Mr. Fogg turned to Aouda and asked her, "You would not be afraid, would you, madam?"
"Not with you, Mr. Fogg," was her answer.
The pilot now returned, shuffling his hat in his hands.
"Well, pilot?" said Mr. Fogg.
"Well, your honour," replied he, "I could not risk myself, my men, or my little boat of scarcely twenty tons on so long a voyage at this time of year. Besides, we could not reach Yokohama in time, for it is sixteen hundred and sixty miles from Hong Kong."
"Only sixteen hundred," said Mr. Fogg.
"It's the same thing."
Fix breathed more freely.
"But," added the pilot, "it might be arranged another way."
Fix ceased to breathe at all.
"How?" asked Mr. Fogg.
"By going to Nagasaki, at the extreme south of Japan, or even to Shanghai, which is only eight hundred miles from here. In going to Shanghai we should not be forced to sail wide of the Chinese coast, which would be a great advantage, as the currents run northward, and would aid us."
"Pilot," said Mr. Fogg, "I must take the American steamer at Yokohama, and not at Shanghai or Nagasaki."
"Why not?" returned the pilot. "The San Francisco steamer does not start from Yokohama. It puts in at Yokohama and Nagasaki, but it starts from Shanghai."
"You are sure of that?"
"And when does the boat leave Shanghai?"
"On the 11th, at seven in the evening. We have, therefore, four days before us, that is ninety-six hours; and in that time, if we had good luck and a south-west wind, and the sea was calm, we could make those eight hundred miles to Shanghai."
"And you could go—"
"In an hour; as soon as provisions could be got aboard and the sails put up."
"It is a bargain. Are you the master of the boat?"
"Yes; John Bunsby, master of the Tankadere."
"Would you like some earnest-money?"
"If it would not put your honour out—"
"Here are two hundred pounds on account sir," added Phileas Fogg, turning to Fix, "if you would like to take advantage—"
"Thanks, sir; I was about to ask the favour."
"Very well. In half an hour we shall go on board."
"But poor Passepartout?" urged Aouda, who was much disturbed by the servant's disappearance.
"I shall do all I can to find him," replied Phileas Fogg.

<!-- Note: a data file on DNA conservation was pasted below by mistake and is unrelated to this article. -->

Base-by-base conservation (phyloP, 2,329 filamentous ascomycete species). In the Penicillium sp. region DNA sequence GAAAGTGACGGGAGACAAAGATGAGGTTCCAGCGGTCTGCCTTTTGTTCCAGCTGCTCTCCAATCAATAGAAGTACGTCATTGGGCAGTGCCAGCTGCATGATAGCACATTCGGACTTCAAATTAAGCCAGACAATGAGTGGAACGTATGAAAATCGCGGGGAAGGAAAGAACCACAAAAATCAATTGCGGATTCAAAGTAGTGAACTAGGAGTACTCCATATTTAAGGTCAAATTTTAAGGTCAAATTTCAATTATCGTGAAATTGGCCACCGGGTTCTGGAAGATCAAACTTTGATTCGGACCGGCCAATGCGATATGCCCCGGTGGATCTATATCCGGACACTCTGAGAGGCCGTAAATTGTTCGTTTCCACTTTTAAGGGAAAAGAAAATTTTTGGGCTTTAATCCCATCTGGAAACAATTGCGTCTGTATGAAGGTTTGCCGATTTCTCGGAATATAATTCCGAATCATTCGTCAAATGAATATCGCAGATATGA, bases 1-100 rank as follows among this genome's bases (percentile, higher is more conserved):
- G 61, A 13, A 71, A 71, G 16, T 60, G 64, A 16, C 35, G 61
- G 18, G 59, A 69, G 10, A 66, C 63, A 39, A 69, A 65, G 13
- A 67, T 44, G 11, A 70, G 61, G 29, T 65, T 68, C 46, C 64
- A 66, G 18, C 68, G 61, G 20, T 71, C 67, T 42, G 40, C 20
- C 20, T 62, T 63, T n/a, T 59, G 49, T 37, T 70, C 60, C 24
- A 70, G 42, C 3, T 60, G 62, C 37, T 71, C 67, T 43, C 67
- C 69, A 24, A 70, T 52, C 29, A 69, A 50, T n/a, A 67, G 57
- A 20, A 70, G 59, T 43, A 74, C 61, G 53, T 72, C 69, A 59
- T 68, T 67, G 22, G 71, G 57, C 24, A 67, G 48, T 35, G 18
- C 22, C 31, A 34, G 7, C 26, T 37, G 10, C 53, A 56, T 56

While Fix, in a feverish, nervous state, repaired to the pilot-boat, the others directed their course to the police-station at Hong Kong. Phileas Fogg there gave Passepartout's description, and left a sum of money to be spent in the search for him. The same formalities having been gone through at the French consulate, and the palanquin having stopped at the hotel for the luggage, which had been sent back there, they returned to the wharf.
It was now three o'clock; and pilot-boat No. 43, with its crew on board, and its provisions stored away, was ready for departure.
The Tankadere was a neat little craft of twenty tons, as gracefully built as if she were a racing yacht. Her shining copper sheathing, her galvanised iron-work, her deck, white as ivory, betrayed the pride taken by John Bunsby in making her presentable. Her two masts leaned a trifle backward; she carried brigantine, foresail, storm-jib, and standing-jib, and was well rigged for running before the wind; and she seemed capable of brisk speed, which, indeed, she had already proved by gaining several prizes in pilot-boat races. The crew of the Tankadere was composed of John Bunsby, the master, and four hardy mariners, who were familiar with the Chinese seas. John Bunsby, himself, a man of forty-five or thereabouts, vigorous, sunburnt, with a sprightly expression of the eye, and energetic and self-reliant countenance, would have inspired confidence in the most timid.
Phileas Fogg and Aouda went on board, where they found Fix already installed. Below deck was a square cabin, of which the walls bulged out in the form of cots, above a circular divan; in the centre was a table provided with a swinging lamp. The accommodation was confined, but neat.
"I am sorry to have nothing better to offer you," said Mr. Fogg to Fix, who bowed without responding.
The detective had a feeling akin to humiliation in profiting by the kindness of Mr. Fogg.
"It's certain," thought he, "though rascal as he is, he is a polite one!"
The sails and the English flag were hoisted at ten minutes past three. Mr. Fogg and Aouda, who were seated on deck, cast a last glance at the quay, in the hope of espying Passepartout. Fix was not without his fears lest chance should direct the steps of the unfortunate servant, whom he had so badly treated, in this direction; in which case an explanation the reverse of satisfactory to the detective must have ensued. But the Frenchman did not appear, and, without doubt, was still lying under the stupefying influence of the opium.
John Bunsby, master, at length gave the order to start, and the Tankadere, taking the wind under her brigantine, foresail, and standing-jib, bounded briskly forward over the waves.